3. Present to Mr. Campbell proof that you have completed the requirements. (You passed the course or received a passing grade on Praxis.) There was also talk of if you didn't pass Praxis the first time, paying for your first unsuccessful attempt as well. They will not reimburse for more than two attempts for sure. Of course, our teachers are all so smart that wouldn't be an issue anyway!

Faculty Meeting Agenda
  • SACS Accreditation—There are some major changes in how SACS accreditation will work. During this meeting, we will examine what I know, what is still unknown, and start to get a direction.
  • Title I Schoolwide Compact—We will look at this document and determine if having one compact for all grades is the best way to go or whether a document focused on a grade cluster (or even individual grade) would be better.
  • Parent Survey—I think we will have the option of designing our own rather than using the same one districtwide. That will allow us to get the information we really want and help us to evaluate our programs.

Next Week
Monday—MLK Birthday
Tuesday—Faculty Meeting
Thursday—I will be in Tuscaloosa
Friday—Recycling

Weeks After Next
Wednesday—BLT
Friday—Graham Shirts, Fire Drill

Thursday, January 05, 2006

Good first two days!

It’s great to see everyone back again. You look rested and rejuvenated!

Professional Development Day—From what you are telling me, the process of entering your professional development workshops electronically is going OK. I will look at the requests that were submitted around the first of the week and approve them. After that, I will make going to the pdweb site and examining requests one of the tasks I perform routinely each week. I will also be posting some follow-up information related to the technology session we had on Tuesday.

Accelerated Reader Marking Period Progress Reports—I am placing these in your boxes. As always, this report gives you an at-a-glance picture of how your students are doing. We hope to see % of questions answered correctly at 85% or higher. As the year progresses, your students are hopefully reading more challenging books. Also look at the percentage of students at risk. These are the students who are simply "not with the program." They are either scoring low on tests or are taking far fewer tests than the class as whole.

Failure Lists—I am placing in your boxes what is called a "Failure List." I am giving it to you as an example of one report that can be generated from STI. As a principal, this gives me a list of students who are having problems. I am also sharing the list with Mrs. Ford. As a classroom teacher, you may have been making some sort of list similar to this for your own purposes. Giving this to you saves you from having to compile that list for yourself. I plan to give you a new list each six weeks. Even though it's called a “failure” list, I set things up for it to return any grade of D or F.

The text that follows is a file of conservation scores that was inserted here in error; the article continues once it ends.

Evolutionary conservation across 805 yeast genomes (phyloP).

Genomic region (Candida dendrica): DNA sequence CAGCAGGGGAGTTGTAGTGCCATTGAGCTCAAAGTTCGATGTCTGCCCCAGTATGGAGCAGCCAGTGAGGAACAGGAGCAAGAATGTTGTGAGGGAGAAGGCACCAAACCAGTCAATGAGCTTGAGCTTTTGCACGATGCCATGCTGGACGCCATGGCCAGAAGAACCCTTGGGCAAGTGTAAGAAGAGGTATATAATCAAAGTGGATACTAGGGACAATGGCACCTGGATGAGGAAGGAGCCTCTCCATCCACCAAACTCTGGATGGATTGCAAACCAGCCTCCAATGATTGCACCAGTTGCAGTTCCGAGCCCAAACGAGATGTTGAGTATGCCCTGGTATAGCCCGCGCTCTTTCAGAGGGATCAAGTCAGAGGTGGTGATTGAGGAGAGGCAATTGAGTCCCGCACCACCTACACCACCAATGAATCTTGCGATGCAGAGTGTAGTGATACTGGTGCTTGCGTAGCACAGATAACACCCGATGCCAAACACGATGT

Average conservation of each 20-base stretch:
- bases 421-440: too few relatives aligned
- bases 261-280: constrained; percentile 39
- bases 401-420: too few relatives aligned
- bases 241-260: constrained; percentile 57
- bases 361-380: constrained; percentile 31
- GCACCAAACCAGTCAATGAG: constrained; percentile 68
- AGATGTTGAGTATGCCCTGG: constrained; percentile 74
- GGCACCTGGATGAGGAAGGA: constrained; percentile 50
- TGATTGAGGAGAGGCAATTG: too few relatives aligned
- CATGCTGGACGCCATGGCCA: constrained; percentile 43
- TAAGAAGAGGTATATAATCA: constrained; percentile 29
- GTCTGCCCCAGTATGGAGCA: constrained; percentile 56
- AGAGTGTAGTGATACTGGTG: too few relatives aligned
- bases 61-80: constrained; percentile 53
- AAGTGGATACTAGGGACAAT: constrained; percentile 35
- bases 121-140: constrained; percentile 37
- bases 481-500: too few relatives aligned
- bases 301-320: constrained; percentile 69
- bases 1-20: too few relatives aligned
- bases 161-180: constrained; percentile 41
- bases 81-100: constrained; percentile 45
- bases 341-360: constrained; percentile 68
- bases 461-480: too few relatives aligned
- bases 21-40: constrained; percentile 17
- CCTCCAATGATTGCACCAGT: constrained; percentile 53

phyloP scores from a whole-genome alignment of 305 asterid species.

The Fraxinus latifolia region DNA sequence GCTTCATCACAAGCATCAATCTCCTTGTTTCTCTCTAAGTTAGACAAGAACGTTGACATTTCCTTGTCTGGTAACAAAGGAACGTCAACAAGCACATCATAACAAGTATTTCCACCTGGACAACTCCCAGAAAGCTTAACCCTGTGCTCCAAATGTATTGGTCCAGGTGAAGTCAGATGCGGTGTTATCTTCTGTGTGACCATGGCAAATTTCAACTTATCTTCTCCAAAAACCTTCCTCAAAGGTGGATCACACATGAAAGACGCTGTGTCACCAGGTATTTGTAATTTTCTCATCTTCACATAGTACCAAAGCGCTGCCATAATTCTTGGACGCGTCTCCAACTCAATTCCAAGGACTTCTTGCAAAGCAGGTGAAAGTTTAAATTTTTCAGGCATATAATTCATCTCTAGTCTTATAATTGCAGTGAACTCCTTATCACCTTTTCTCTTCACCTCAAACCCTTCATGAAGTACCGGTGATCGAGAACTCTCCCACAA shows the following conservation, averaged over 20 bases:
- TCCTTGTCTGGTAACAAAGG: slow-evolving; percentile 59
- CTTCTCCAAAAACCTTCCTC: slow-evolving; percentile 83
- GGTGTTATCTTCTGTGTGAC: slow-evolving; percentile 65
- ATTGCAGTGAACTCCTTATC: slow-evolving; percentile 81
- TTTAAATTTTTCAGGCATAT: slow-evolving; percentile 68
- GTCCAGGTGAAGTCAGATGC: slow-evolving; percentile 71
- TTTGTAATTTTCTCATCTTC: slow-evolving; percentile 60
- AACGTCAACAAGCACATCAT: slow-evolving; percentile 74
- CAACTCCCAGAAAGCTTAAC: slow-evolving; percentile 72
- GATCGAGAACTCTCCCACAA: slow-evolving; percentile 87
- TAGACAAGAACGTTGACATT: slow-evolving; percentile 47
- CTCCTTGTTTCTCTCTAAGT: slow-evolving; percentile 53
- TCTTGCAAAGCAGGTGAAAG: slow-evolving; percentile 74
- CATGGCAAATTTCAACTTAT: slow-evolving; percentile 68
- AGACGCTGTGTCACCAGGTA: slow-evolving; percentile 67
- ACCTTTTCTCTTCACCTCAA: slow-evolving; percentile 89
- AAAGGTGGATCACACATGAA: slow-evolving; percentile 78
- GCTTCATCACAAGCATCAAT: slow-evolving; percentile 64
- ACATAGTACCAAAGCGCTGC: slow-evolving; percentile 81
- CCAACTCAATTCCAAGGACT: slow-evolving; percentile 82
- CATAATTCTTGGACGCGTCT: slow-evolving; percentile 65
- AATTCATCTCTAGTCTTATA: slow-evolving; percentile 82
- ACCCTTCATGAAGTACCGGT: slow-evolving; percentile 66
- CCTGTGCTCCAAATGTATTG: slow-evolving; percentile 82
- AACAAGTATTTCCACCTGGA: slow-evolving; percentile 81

Round-Robin ReadingAs I go in classrooms, I find we still have some of this going on. When students take turns reading while the entire rest of the class listens, the time is not being well-used. The only person learning is the one who is reading.

Computer Security—Over the holidays I heard a spot by a couple of guys named Chase and Sam on channel 6. They have a website which is really pretty good in terms of giving you practical stuff. In particular, this page that they have on computer security summarizes a great deal of information in an understandable fashion.

Professional Development—We are our own most valuable critics. This site serves as a self-check for teachers. It was prepared by the University of Victoria. This one may well be worth printing out and rereading periodically, because it is so "nuts and bolts." I would encourage you to pick only one or two points to focus on. It takes MANY applications of a concept before it becomes habit. Replacing even one bad habit (such as staying bound to your desk or lecture) with a good one (circulating among students and providing quick help and direction) can make a major difference for you.

Leave for March 17—I have already had 4 personal leave requests for March 17, which is the last school day prior to spring break. Finding subs when a number of people are out is always a challenge, especially when the same thing may be occurring at other schools.

Next Week
Artist in Residence Continues
Monday
—National "Clean Off Your Desk Day" (There really is such a thing!)
Tuesday
School Renewal
Friday
Accelerated Reader Store

Week After Next
Artist in Residence Continues
MondayNo school (MLK Day)
Thursday
I will be in Tuscaloosa